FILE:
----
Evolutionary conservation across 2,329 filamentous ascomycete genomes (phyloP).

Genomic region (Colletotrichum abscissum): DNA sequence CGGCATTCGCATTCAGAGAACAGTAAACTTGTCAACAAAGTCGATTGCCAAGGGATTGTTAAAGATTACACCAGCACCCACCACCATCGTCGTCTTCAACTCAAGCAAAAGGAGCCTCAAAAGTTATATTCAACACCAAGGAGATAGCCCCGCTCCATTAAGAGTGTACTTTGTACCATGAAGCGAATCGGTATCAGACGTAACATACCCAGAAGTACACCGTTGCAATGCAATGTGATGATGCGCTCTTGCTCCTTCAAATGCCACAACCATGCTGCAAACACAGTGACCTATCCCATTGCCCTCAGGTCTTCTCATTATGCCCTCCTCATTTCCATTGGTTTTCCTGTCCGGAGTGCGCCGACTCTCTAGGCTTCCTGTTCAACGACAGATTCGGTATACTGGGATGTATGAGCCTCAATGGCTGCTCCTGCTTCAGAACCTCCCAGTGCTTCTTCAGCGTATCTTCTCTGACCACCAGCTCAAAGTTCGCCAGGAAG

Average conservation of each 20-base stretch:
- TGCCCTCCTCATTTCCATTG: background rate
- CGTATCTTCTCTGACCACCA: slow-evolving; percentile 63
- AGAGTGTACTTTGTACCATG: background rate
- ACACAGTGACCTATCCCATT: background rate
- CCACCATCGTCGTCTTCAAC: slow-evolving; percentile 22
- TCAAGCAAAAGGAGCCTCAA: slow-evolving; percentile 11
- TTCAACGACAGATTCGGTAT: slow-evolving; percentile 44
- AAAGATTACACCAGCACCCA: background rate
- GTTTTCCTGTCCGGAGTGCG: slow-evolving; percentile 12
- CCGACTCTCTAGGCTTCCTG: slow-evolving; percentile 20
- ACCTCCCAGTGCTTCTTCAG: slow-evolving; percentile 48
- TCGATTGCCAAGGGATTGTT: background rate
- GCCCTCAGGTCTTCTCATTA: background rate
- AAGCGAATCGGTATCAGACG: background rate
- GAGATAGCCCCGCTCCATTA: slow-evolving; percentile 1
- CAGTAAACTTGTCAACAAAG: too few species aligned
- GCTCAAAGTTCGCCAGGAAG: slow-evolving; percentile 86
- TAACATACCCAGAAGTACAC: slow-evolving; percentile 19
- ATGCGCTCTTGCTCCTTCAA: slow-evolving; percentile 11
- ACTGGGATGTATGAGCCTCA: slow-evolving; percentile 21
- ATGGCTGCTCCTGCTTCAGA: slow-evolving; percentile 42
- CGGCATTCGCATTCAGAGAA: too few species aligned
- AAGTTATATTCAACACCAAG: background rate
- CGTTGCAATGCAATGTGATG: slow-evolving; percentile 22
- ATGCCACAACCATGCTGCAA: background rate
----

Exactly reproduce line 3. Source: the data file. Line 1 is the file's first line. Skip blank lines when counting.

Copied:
Average conservation of each 20-base stretch: